Temporal range: Middle Eocene–Late Eocene
Oromerycidae is a small (both in size and diversity), extinct family of artiodactyls (even-toed hoofed mammals) closely related to living camels, known from the middle to late Eocene of western North America.
Oromerycids are placed in the artiodactyl suborder Tylopoda, which also includes camels and a variable number of extinct families. Some researchers have viewed the similarity to camels as strong enough to warrant placement of oromerycids within the family Camelidae as a subfamily, Oromerycinae, but most have favored placement in a distinct family, albeit a closely related one.
Oromerycids were very similar to early members of other tylopod families, but they lack the specializations of those families, such as the bony protuberances on the skulls of protoceratids or the strongly elongated limbs of camels. Like other tylopods, oromerycids had selenodont teeth and gracile limbs. In fact, oromerycids show only a few specializations that distinguish them from other tylopods, the most notable being fusion of the radius and ulna in the forearm and the presence of a cleft between the entoconid and hypoconulid cusps on the last lower molar.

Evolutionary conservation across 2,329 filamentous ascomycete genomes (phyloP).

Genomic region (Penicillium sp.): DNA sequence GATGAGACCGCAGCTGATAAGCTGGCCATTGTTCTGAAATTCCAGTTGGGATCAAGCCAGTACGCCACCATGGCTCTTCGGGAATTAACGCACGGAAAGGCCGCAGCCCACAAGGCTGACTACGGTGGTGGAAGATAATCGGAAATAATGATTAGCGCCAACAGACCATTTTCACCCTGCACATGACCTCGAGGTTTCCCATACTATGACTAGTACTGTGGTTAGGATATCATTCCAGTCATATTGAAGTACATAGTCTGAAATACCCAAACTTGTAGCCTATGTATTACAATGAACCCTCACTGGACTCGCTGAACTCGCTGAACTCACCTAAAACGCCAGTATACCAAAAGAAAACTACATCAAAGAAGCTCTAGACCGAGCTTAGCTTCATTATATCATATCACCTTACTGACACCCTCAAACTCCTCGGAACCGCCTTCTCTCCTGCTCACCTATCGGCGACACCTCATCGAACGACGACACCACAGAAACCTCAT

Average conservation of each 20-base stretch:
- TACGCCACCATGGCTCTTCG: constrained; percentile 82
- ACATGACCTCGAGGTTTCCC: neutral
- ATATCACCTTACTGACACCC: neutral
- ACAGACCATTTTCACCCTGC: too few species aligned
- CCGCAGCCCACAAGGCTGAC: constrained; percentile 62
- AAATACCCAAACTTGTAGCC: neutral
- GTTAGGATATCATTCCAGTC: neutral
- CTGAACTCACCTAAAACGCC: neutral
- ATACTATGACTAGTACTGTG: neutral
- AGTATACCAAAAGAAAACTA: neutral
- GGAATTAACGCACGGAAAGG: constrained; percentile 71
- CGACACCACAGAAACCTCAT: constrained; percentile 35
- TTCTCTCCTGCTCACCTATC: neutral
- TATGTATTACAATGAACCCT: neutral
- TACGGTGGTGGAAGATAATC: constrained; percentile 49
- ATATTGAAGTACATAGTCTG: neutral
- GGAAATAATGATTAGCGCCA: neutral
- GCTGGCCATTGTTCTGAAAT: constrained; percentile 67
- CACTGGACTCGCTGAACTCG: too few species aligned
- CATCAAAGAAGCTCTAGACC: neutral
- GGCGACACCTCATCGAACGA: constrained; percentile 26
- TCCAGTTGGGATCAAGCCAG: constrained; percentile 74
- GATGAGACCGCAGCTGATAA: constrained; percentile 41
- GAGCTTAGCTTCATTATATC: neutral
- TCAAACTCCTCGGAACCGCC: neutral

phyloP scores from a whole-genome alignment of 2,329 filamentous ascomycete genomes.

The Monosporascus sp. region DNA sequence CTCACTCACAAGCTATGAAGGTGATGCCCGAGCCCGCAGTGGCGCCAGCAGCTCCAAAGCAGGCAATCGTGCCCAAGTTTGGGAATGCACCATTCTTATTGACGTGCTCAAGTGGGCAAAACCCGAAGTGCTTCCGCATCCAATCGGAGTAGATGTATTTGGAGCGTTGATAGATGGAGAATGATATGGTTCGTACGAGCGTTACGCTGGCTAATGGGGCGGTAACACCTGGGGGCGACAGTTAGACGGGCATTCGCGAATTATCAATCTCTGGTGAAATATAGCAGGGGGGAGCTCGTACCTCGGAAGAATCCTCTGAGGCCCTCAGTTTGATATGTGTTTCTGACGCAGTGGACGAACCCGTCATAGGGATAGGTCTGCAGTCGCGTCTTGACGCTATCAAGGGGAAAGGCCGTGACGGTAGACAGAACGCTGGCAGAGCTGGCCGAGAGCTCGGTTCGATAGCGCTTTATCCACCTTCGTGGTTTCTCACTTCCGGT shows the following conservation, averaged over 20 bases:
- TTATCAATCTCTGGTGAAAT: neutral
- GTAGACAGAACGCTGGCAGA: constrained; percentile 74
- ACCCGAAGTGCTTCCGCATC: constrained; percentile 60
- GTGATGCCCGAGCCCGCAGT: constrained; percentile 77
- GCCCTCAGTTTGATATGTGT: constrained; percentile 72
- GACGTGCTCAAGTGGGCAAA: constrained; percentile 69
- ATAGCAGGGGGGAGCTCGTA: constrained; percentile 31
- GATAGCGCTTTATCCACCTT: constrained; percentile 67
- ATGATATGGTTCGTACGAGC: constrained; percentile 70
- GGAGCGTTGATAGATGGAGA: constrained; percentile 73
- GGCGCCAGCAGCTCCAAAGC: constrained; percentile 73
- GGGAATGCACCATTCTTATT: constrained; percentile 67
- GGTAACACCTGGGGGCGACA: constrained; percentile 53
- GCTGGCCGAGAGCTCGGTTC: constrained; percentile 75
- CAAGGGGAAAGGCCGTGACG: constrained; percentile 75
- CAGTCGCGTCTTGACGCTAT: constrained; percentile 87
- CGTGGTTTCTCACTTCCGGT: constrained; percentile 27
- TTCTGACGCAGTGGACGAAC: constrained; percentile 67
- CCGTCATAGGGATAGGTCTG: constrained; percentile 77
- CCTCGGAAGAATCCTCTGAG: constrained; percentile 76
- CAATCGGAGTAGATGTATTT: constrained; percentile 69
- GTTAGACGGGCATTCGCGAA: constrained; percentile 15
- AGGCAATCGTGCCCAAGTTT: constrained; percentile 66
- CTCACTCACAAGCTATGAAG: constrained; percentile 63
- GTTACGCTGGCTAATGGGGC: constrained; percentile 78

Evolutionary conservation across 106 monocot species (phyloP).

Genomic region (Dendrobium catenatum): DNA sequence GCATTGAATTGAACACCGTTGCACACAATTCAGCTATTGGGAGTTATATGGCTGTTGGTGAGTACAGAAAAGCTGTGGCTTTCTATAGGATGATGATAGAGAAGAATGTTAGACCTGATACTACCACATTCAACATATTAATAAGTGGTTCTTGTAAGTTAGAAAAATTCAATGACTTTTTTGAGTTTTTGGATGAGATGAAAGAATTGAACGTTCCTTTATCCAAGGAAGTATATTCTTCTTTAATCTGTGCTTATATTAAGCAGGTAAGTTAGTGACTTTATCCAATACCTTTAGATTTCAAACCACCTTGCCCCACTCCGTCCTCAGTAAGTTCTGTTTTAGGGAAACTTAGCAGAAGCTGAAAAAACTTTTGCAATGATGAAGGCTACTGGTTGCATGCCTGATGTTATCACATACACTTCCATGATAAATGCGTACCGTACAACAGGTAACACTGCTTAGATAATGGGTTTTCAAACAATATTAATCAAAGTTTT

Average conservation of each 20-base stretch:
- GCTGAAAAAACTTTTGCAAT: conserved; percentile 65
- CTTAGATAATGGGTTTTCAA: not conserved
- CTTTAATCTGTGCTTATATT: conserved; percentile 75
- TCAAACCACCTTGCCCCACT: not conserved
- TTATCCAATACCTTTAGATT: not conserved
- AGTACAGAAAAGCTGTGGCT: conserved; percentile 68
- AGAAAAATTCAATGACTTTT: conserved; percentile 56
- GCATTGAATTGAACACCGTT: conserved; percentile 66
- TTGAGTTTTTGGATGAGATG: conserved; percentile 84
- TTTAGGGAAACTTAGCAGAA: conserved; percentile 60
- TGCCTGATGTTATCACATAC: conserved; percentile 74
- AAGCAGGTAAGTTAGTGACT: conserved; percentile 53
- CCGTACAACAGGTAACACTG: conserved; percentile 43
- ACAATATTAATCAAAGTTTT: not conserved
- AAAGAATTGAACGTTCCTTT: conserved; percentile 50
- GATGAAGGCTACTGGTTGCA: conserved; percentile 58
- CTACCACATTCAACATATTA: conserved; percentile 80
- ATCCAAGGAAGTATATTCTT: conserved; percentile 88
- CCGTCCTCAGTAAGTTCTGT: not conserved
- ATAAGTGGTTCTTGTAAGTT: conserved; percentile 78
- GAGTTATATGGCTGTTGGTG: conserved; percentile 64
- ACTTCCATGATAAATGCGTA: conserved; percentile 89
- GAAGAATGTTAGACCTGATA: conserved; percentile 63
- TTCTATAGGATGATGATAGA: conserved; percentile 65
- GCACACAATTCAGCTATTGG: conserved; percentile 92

- Prothero, D.R., 1998. Oromerycidae. pp. 426-430 in C.M. Janis, K.M. Scott, and L.L. Jacobs (eds.) Evolution of Tertiary Mammals of North America. Volume 1: Terrestrial Carnivores, Ungulates, and Ungulatelike Mammals. Cambridge University Press, Cambridge. ISBN 0-521-35519-2